Main definitions of shelve in English

: shelve1shelve2

shelve1

verb

[WITH OBJECT]
  • 1Place or arrange (items, especially books) on a shelf.

    ‘we had catalogued and shelved all the books shipped in that day’
    • ‘An amnesiac mind is a bookstore whose books are shelved spine-in, so we cannot read the titles.’
    • ‘My back still ached from shelving hundreds of books in the school library.’
    • ‘I've already shelved this book for several years, and have no desire to do it again.’
    • ‘This past winter I was at work, happily shelving a cartful of books, when I looked up and saw, right in front of me, a nun, dressed in full-on nun apparel.’
    • ‘My books are shelved according to where I expect them to be, and by serendipity.’
    • ‘She looked at his blushing form next to a stack of books to be shelved.’
    • ‘I probably would have just thumbed through the pages, looked up the price, and placed it with a pile of other books waiting their turn to be shelved.’
    • ‘I have a vague memory of the books being shelved under ‘C’ in the library when I were a lass.’
    • ‘I was too busy watching Daisy shelve new books for the librarian.’
    • ‘She let me spend hours helping her shelve and catalog books.’
    • ‘Like I would plunk down my quarters, hard earned by shelving half a million books every day at the Great Neck Public Library, to help a frog cross a highway.’
    • ‘English-language books of aphorisms are most likely to be shelved in the ‘personal growth’ section, offering comforting and uplifting thoughts to help us through the day.’
    • ‘I shelve my own books by colour, and like with jellybeans, the black ones are mighty unappetising.’
    • ‘One of the elderly librarians, who was shelving books nearby, scowled at us.’
    • ‘I have shelved the book once more in anger and it will remain until the next time I forget the cold harsh reality of cook books and their evil ways.’
    • ‘As it is I have to spend a whole five minutes deprograming them (with a little help from the reality of the situation) and quite frankly I could shelve a load of books in that time.’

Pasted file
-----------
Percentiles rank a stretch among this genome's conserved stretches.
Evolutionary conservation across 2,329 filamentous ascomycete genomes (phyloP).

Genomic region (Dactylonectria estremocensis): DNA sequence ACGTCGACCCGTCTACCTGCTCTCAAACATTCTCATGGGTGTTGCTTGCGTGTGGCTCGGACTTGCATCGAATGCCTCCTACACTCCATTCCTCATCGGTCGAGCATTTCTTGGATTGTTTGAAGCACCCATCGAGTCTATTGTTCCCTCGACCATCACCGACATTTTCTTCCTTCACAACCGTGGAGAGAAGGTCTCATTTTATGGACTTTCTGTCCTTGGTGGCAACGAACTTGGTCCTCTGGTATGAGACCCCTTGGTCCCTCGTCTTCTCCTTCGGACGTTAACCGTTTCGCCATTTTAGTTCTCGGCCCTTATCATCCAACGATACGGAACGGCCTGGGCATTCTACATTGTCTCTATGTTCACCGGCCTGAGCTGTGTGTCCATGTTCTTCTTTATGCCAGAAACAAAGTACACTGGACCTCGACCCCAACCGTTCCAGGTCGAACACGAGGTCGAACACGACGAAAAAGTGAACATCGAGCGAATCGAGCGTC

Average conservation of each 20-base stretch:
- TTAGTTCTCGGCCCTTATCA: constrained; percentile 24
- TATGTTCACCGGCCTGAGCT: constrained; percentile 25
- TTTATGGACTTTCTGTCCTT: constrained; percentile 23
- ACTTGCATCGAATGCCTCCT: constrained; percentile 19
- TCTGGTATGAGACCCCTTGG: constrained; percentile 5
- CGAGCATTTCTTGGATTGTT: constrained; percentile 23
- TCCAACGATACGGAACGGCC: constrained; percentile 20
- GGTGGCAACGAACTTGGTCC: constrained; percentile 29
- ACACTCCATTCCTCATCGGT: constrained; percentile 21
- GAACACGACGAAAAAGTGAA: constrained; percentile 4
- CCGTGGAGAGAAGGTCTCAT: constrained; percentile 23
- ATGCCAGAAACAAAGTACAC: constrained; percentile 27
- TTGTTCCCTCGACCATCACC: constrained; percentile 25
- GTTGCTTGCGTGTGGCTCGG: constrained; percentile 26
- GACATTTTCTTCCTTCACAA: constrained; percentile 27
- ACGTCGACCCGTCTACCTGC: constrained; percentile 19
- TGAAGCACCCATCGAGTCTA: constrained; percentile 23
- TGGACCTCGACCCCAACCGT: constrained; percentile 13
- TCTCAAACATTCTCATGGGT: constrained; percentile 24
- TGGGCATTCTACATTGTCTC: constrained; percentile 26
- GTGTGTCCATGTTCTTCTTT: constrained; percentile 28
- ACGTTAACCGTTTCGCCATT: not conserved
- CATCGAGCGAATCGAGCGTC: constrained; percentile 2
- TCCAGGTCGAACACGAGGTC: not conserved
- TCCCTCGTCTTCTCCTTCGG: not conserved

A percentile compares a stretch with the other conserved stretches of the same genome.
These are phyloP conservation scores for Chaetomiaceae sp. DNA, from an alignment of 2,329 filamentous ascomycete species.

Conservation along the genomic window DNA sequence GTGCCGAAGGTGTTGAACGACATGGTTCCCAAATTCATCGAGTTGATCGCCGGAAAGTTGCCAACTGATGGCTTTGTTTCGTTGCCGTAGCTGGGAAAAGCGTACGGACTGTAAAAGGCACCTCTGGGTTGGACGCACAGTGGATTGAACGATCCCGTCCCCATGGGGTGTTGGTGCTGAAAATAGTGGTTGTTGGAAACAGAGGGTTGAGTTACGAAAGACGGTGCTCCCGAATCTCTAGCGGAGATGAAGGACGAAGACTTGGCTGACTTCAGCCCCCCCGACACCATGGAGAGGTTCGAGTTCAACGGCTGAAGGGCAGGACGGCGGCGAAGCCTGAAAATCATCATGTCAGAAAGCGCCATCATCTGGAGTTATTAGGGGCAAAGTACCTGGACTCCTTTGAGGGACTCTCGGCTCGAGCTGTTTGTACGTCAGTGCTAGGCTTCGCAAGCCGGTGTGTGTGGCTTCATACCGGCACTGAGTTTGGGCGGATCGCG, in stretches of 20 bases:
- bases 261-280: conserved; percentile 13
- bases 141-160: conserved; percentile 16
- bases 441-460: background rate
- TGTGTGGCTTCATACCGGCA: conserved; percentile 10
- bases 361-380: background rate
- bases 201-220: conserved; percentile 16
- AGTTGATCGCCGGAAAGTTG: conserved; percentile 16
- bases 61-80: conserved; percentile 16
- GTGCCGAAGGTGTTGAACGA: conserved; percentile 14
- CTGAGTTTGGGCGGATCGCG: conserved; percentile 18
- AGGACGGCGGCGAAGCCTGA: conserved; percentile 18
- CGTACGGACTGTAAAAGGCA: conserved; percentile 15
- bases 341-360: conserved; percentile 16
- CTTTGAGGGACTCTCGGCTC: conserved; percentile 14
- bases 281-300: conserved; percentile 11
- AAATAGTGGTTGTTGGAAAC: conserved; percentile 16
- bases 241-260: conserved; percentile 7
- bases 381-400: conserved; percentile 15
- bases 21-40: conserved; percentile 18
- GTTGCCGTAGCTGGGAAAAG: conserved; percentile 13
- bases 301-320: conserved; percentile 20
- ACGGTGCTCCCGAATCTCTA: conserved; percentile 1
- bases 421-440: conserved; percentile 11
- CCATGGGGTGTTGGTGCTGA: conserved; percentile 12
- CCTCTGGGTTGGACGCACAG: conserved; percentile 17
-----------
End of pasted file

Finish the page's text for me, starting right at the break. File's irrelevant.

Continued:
• ‘The book will thus prove useful even in libraries that already shelve the original sources in which the essays first appeared.’
    • ‘There are times when the book should be shelved and left at the library.’
    • ‘It is unfortunate that this book is shelved in the biology section of the bookstore instead of in self-help where it would get the attention it deserves.’
    • ‘Lee started shelving the books in the box, noting that she had read a few of them herself.’
  • 2Decide not to proceed with (a project or plan), either temporarily or permanently.

    ‘plans to reopen the school have been shelved’
    • ‘The water authority has temporarily shelved the plans because of local hostility.’
    • ‘Unfortunately, the Wing Commander's plans for a large experimental military pigeon loft with 400 birds to test his idea were shelved after arguments over who should pay.’
    • ‘After selling a script to Miramax, he spent a year developing it before they decided to shelve the project.’
    • ‘There is already a deal in place at Bravo for a new TV series, Project Red, which deals exclusively with films that are either shelved or stopped before production.’
    • ‘As expected, Straw has shelved the referendum, but will there be a price to pay?’
    • ‘News that a gambling overhaul could be shelved should prompt Blackpool Council to seek new family attractions for key sites, casino opponents claimed this week.’